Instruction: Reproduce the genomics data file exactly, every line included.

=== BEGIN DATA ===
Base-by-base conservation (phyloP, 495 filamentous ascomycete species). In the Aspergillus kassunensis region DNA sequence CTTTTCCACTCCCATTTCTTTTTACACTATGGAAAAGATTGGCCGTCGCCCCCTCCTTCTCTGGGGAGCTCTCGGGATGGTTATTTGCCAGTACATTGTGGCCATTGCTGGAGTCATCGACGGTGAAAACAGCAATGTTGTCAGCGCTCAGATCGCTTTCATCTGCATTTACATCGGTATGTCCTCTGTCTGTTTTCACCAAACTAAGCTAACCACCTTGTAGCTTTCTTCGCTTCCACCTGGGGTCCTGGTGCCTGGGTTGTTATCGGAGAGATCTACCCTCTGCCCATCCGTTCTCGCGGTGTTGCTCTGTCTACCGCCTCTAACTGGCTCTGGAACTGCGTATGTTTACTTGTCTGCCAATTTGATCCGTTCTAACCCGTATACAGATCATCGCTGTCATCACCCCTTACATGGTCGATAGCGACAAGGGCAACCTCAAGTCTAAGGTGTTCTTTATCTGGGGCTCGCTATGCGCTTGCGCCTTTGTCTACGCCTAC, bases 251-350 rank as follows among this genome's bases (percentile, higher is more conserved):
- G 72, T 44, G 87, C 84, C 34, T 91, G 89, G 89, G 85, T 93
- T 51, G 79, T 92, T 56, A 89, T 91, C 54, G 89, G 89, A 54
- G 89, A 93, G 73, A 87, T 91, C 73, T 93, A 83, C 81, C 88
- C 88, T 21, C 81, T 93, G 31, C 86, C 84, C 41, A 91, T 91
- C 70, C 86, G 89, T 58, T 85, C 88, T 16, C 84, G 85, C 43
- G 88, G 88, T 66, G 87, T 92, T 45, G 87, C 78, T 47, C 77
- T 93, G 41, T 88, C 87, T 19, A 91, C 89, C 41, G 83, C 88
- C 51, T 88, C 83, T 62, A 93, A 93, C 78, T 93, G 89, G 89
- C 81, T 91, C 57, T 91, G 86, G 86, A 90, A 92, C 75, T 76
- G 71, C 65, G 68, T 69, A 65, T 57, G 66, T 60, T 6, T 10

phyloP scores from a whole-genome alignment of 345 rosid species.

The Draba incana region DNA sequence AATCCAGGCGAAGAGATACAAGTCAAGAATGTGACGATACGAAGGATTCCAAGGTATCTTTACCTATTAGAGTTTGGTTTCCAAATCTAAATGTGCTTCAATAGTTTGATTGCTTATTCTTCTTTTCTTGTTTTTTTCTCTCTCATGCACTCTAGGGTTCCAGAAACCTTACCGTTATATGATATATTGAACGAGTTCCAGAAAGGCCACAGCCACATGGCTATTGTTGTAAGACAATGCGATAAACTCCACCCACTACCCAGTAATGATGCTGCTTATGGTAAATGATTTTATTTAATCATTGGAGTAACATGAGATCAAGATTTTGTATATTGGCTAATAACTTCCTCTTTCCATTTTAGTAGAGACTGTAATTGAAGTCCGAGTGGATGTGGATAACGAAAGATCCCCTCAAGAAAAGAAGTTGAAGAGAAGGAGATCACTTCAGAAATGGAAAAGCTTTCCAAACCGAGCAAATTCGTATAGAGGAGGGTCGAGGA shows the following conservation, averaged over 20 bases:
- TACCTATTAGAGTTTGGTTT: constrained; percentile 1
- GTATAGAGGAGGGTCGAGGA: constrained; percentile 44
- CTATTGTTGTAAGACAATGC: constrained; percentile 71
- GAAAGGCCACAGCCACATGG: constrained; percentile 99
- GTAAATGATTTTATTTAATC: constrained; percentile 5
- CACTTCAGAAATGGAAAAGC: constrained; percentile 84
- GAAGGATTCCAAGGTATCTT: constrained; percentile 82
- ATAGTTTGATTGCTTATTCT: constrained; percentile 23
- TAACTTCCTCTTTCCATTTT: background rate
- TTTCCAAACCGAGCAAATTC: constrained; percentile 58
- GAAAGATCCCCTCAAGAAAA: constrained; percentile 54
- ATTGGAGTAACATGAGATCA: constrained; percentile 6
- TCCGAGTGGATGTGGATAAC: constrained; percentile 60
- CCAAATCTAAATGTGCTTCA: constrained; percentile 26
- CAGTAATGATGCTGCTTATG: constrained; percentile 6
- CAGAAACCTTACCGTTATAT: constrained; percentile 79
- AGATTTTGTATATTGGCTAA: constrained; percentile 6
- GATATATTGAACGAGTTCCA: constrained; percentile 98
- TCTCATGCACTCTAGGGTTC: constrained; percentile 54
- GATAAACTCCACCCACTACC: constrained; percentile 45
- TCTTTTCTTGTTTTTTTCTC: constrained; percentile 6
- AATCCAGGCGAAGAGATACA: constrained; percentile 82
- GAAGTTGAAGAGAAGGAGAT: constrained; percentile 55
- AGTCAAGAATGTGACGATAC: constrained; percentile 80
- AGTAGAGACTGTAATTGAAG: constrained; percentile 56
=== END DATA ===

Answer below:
Base-by-base conservation (phyloP, 495 filamentous ascomycete species). In the Aspergillus kassunensis region DNA sequence CTTTTCCACTCCCATTTCTTTTTACACTATGGAAAAGATTGGCCGTCGCCCCCTCCTTCTCTGGGGAGCTCTCGGGATGGTTATTTGCCAGTACATTGTGGCCATTGCTGGAGTCATCGACGGTGAAAACAGCAATGTTGTCAGCGCTCAGATCGCTTTCATCTGCATTTACATCGGTATGTCCTCTGTCTGTTTTCACCAAACTAAGCTAACCACCTTGTAGCTTTCTTCGCTTCCACCTGGGGTCCTGGTGCCTGGGTTGTTATCGGAGAGATCTACCCTCTGCCCATCCGTTCTCGCGGTGTTGCTCTGTCTACCGCCTCTAACTGGCTCTGGAACTGCGTATGTTTACTTGTCTGCCAATTTGATCCGTTCTAACCCGTATACAGATCATCGCTGTCATCACCCCTTACATGGTCGATAGCGACAAGGGCAACCTCAAGTCTAAGGTGTTCTTTATCTGGGGCTCGCTATGCGCTTGCGCCTTTGTCTACGCCTAC, bases 251-350 rank as follows among this genome's bases (percentile, higher is more conserved):
- G 72, T 44, G 87, C 84, C 34, T 91, G 89, G 89, G 85, T 93
- T 51, G 79, T 92, T 56, A 89, T 91, C 54, G 89, G 89, A 54
- G 89, A 93, G 73, A 87, T 91, C 73, T 93, A 83, C 81, C 88
- C 88, T 21, C 81, T 93, G 31, C 86, C 84, C 41, A 91, T 91
- C 70, C 86, G 89, T 58, T 85, C 88, T 16, C 84, G 85, C 43
- G 88, G 88, T 66, G 87, T 92, T 45, G 87, C 78, T 47, C 77
- T 93, G 41, T 88, C 87, T 19, A 91, C 89, C 41, G 83, C 88
- C 51, T 88, C 83, T 62, A 93, A 93, C 78, T 93, G 89, G 89
- C 81, T 91, C 57, T 91, G 86, G 86, A 90, A 92, C 75, T 76
- G 71, C 65, G 68, T 69, A 65, T 57, G 66, T 60, T 6, T 10

phyloP scores from a whole-genome alignment of 345 rosid species.

The Draba incana region DNA sequence AATCCAGGCGAAGAGATACAAGTCAAGAATGTGACGATACGAAGGATTCCAAGGTATCTTTACCTATTAGAGTTTGGTTTCCAAATCTAAATGTGCTTCAATAGTTTGATTGCTTATTCTTCTTTTCTTGTTTTTTTCTCTCTCATGCACTCTAGGGTTCCAGAAACCTTACCGTTATATGATATATTGAACGAGTTCCAGAAAGGCCACAGCCACATGGCTATTGTTGTAAGACAATGCGATAAACTCCACCCACTACCCAGTAATGATGCTGCTTATGGTAAATGATTTTATTTAATCATTGGAGTAACATGAGATCAAGATTTTGTATATTGGCTAATAACTTCCTCTTTCCATTTTAGTAGAGACTGTAATTGAAGTCCGAGTGGATGTGGATAACGAAAGATCCCCTCAAGAAAAGAAGTTGAAGAGAAGGAGATCACTTCAGAAATGGAAAAGCTTTCCAAACCGAGCAAATTCGTATAGAGGAGGGTCGAGGA shows the following conservation, averaged over 20 bases:
- TACCTATTAGAGTTTGGTTT: constrained; percentile 1
- GTATAGAGGAGGGTCGAGGA: constrained; percentile 44
- CTATTGTTGTAAGACAATGC: constrained; percentile 71
- GAAAGGCCACAGCCACATGG: constrained; percentile 99
- GTAAATGATTTTATTTAATC: constrained; percentile 5
- CACTTCAGAAATGGAAAAGC: constrained; percentile 84
- GAAGGATTCCAAGGTATCTT: constrained; percentile 82
- ATAGTTTGATTGCTTATTCT: constrained; percentile 23
- TAACTTCCTCTTTCCATTTT: background rate
- TTTCCAAACCGAGCAAATTC: constrained; percentile 58
- GAAAGATCCCCTCAAGAAAA: constrained; percentile 54
- ATTGGAGTAACATGAGATCA: constrained; percentile 6
- TCCGAGTGGATGTGGATAAC: constrained; percentile 60
- CCAAATCTAAATGTGCTTCA: constrained; percentile 26
- CAGTAATGATGCTGCTTATG: constrained; percentile 6
- CAGAAACCTTACCGTTATAT: constrained; percentile 79
- AGATTTTGTATATTGGCTAA: constrained; percentile 6
- GATATATTGAACGAGTTCCA: constrained; percentile 98
- TCTCATGCACTCTAGGGTTC: constrained; percentile 54
- GATAAACTCCACCCACTACC: constrained; percentile 45
- TCTTTTCTTGTTTTTTTCTC: constrained; percentile 6
- AATCCAGGCGAAGAGATACA: constrained; percentile 82
- GAAGTTGAAGAGAAGGAGAT: constrained; percentile 55
- AGTCAAGAATGTGACGATAC: constrained; percentile 80
- AGTAGAGACTGTAATTGAAG: constrained; percentile 56